Effects of coronavirus on the markets

10 February 2020

The Noise

  • The number of deaths and infections caused by coronavirus continues to soar. Two months after the first detected case, the death toll has now risen to 563 with over 28,000 confirmed cases. In the Chinese province of Hubei, nearly 45 million people are under the largest quarantine in human history, a number roughly equal to the entire population of Spain.

  • China’s central bank, The People’s Bank of China, injected more than £130bn of liquidity into the country’s financial system on Monday in an emergency attempt to shield the economy from the effects of the virus as stock markets reopened from their extended closure. This decision marks China’s largest open market operation in a single day since 2004.

  • In a busy week for Donald Trump, the US President was acquitted in his impeachment trial the day after he gave his State of the Union address to Congress. A noteworthy moment in the State of the Union was the moment Democrat Speaker Nancy Pelosi ripped up pages of the speech after President Trump finished speaking. Over a quarter of the speech was dedicated to Trump’s economic achievements, with him making claims such as “Our economy is the best it has ever been”. Dubious? Well Nancy Pelosi seemed torn. 

The Numbers

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The Nuance


The coronavirus has dominated the news of the investment world just as significantly as it has the mainstream news in the past week. Despite the impact which the virus is expected to have on global growth in the short term, equity investors have decided to shrug off this bad news and look through to the resolution which is hopefully forthcoming. Markets have rallied somewhat this week as investors have bid up higher-risk assets on the back of central bank injected liquidity. It seems that the Chinese response has succeeded somewhat in this respect, if only by bolstering confidence in markets.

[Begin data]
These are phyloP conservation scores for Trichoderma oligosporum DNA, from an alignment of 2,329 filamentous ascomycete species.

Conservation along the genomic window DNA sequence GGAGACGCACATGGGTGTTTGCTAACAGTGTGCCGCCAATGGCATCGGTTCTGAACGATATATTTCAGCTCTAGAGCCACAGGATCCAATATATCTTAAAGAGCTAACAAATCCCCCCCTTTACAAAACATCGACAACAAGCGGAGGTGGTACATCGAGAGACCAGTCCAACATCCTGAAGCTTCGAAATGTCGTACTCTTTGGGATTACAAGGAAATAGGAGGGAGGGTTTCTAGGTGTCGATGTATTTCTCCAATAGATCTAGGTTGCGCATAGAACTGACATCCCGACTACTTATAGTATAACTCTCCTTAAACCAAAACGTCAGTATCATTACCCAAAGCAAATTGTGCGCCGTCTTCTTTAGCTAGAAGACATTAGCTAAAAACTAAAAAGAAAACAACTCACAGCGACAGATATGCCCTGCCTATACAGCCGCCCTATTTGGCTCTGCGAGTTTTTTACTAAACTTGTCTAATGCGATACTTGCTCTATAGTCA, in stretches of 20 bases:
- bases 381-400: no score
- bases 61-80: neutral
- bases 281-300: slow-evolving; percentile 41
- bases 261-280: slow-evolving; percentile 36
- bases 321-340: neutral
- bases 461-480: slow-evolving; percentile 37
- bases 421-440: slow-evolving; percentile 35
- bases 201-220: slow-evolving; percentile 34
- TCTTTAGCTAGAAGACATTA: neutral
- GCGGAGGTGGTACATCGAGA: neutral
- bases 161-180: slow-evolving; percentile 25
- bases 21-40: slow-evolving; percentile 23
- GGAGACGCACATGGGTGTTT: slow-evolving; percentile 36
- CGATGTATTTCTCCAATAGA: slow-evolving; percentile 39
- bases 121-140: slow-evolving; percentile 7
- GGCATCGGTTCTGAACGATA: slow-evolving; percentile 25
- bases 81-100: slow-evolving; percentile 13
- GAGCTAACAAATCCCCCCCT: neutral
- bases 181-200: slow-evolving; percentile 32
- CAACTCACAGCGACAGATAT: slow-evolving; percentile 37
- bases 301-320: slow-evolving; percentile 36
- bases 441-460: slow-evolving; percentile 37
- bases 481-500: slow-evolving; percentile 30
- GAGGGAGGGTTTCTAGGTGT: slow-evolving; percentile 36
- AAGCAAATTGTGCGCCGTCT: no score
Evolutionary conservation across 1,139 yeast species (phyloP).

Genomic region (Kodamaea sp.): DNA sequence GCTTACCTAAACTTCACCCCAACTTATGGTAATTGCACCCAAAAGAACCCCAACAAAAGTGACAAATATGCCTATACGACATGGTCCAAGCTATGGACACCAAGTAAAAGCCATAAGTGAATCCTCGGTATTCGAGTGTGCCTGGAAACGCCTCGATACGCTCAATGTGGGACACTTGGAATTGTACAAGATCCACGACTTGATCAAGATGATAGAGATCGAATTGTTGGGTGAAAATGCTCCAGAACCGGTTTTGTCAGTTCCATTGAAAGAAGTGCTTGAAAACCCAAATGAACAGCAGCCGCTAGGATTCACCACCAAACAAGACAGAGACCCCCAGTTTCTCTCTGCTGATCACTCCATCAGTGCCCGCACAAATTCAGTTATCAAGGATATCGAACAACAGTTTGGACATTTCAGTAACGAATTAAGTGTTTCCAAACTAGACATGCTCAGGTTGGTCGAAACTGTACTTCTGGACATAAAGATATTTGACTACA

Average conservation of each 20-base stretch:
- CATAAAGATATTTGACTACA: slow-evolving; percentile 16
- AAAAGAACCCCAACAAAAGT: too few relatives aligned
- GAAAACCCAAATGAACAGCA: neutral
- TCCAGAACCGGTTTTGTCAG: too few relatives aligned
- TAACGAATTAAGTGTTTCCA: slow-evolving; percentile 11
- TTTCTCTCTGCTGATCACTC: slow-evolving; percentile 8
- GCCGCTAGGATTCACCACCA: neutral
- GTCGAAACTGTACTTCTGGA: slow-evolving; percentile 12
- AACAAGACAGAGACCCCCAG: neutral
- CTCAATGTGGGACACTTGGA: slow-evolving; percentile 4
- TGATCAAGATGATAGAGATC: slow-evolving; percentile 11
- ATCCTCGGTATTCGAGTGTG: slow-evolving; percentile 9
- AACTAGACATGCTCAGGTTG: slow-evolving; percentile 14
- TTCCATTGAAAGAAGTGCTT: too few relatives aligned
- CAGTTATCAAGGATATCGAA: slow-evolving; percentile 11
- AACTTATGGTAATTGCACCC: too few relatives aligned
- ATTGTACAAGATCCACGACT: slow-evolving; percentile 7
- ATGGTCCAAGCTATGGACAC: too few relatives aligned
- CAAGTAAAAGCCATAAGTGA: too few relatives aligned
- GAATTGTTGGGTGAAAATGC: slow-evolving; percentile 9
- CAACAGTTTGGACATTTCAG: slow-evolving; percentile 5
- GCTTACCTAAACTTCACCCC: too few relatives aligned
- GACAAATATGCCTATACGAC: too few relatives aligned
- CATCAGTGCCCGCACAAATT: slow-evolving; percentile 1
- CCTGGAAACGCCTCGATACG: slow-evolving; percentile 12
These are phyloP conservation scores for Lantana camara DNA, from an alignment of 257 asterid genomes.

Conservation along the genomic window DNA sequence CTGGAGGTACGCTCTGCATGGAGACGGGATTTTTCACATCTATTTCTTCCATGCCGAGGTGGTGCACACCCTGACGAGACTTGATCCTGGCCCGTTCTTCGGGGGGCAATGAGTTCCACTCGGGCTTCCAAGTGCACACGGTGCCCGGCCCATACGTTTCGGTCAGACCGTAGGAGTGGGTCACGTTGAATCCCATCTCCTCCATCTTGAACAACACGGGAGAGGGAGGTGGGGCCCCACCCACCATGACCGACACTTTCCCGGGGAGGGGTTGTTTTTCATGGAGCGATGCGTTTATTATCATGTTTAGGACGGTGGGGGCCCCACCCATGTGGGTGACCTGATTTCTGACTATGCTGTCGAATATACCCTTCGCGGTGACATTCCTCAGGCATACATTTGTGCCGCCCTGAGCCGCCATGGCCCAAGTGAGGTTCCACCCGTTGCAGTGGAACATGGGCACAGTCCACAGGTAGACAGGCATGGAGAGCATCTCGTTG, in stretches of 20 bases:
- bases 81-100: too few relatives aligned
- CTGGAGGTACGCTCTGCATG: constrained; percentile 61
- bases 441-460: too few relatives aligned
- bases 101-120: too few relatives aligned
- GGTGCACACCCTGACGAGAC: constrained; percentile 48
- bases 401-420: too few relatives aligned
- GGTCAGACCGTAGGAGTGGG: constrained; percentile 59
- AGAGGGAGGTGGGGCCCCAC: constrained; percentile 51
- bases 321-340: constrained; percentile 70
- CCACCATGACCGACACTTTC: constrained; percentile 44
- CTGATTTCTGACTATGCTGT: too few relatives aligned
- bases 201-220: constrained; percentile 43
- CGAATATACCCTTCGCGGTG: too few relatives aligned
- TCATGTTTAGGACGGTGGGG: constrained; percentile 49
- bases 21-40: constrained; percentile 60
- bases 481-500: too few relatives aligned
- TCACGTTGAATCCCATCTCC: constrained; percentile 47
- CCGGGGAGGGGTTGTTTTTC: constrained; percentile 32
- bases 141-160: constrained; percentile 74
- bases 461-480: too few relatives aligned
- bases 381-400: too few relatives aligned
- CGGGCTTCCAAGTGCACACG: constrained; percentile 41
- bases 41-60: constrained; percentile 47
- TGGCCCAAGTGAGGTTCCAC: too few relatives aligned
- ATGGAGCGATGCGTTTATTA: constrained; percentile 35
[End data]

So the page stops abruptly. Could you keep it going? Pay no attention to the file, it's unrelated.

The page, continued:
As active and prudent investors, we are of course spending a great deal of time analysing and assessing this market backdrop against which our investments lie. We have been carefully considering not only the longer term impacts of this virus on economic activity but also the shorter term effects on corporate earnings. We have seen a good deal of complacency in markets in the last few weeks but we are, as ever, sure to keep a level head in our approach. Currently, we are happy with the high-quality assets we own and with our constant, active review process, we currently see no need to change our strategy.
 

Quote of the week

 
“It feels like Tesla is entering the final stage of its life.” Crispin Odey.
 
Now, we’re cheating a bit here. Whilst originally spoken in August 2018, it’s fair to say that the context surrounding this quote has changed significantly this week. In 2018, hedge fund manager, Crispin Odey loudly and publicly announced his short position in Tesla, betting against the electric car manufacturer. The company’s share price has skyrocketed in 2020, up 80% since the start of the year. Analysts have suggested that rising demand for the company’s flagship car combined with strong fourth quarter results are the cause of the surge. Mr Odey was still betting against Tesla in late January and his fund has emerged this week as one of the highest-profile casualties of the share price rally. This is somewhat reminiscent of the 1943 President of IBM’s prediction: “I think there is a world market for maybe five computers”. Making sweeping statements about the future is always a dangerous game.
 
Source: ft.com

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